Recycling of old car tires

Despite the best efforts of modern science, the tires of your car rarely stop as long as you park your car. Someday they will wear out or deteriorate and you will have to replace them. Many years ago, most people changed their tires themselves. At the time, old tires were a nightmare. Almost all of them were banned from city dumps and dumps. Many people who had no other choice threw their old tires into a roadside ditch at night when no one was looking. Several companies that are willing to take your old tires often burn them. Burning tires is an environmental disaster in almost every sense of the word. When a car tire is burned, arsenic, mercury, cadmium, lead, beryllium, chromium and other toxic and carcinogenic substances, dioxins, are released into the air. Heart disease and respiratory problems can also be caused by metal particles coming out of the burning tire. In addition, the natural resources involved in the production of the tire are wasted if the tire is burned.

Today all this has changed. It had to change, there really was no other option. It is estimated that 1.3 billion tires are sold each year, and more than two-thirds of these tires replace old tires. This means that about 1 billion tires are thrown around the world every year. Whereas 20 years ago only 10 percent of tires were recycled, today more than 80 percent are sent to recycling facilities. Recycling old tires is a good idea no matter how you look at it, and literally hundreds of programs have been developed to recycle old car tires.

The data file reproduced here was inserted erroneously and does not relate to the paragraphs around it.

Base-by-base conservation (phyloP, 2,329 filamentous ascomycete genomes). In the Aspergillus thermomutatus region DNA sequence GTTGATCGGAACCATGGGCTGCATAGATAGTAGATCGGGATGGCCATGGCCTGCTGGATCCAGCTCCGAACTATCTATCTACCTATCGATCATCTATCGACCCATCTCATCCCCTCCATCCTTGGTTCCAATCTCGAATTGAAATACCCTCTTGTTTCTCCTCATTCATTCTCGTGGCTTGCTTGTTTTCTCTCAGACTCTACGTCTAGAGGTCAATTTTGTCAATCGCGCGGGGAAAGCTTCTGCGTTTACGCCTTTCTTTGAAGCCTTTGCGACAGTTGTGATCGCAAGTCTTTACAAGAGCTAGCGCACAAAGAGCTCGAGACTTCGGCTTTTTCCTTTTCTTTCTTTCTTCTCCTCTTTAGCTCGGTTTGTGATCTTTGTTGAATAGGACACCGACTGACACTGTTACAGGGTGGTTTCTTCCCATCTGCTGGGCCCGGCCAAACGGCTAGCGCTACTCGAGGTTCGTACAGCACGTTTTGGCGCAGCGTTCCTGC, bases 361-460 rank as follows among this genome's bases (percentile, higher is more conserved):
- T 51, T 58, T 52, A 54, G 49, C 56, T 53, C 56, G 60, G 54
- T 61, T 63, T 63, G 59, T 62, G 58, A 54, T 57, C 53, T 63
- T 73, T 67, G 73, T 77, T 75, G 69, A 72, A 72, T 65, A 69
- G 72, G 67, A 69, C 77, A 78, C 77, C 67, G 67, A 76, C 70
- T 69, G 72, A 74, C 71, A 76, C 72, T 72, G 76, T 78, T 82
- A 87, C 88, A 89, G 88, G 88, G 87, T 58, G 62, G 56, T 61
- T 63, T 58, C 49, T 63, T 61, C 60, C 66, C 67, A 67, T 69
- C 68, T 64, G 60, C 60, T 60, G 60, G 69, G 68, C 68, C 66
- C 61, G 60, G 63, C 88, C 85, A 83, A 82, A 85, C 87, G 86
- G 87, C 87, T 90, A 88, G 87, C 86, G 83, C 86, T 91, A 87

Almost no one changes their tires, and recycling of old tires is generally done by professionals who do it in an environmentally safe way. When you pick up your car to change tires at a local garage or tire store, there is almost always a guarantee to recycle your old tires. Approximately 1 in 4 of these old tires are recycled and reused in another vehicle. In many parts of the world, old tires are ground and used to make or grind rubberized asphalt for highways, and are used as a base for gravel roads or as a sand or gravel substitute in some other road construction programs. Some old tires are cut and used as part of the surface for indoor tennis courts or other indoor sports fields. For many applications, recycling old tires is cheaper than collecting and recycling new tires.

Tire burning has not been completely eliminated, but it has improved to the point where it is both environmentally safe and recyclable. The raw material is recovered and recycled using a process called pyrolysis, which burns the tires in a reduced air environment or vacuum. A typical passenger car tire will produce one kilogram of steel, four liters of oil, about four kilograms of carbon, and 850 liters of reusable combustible gas as a result of this recycling process.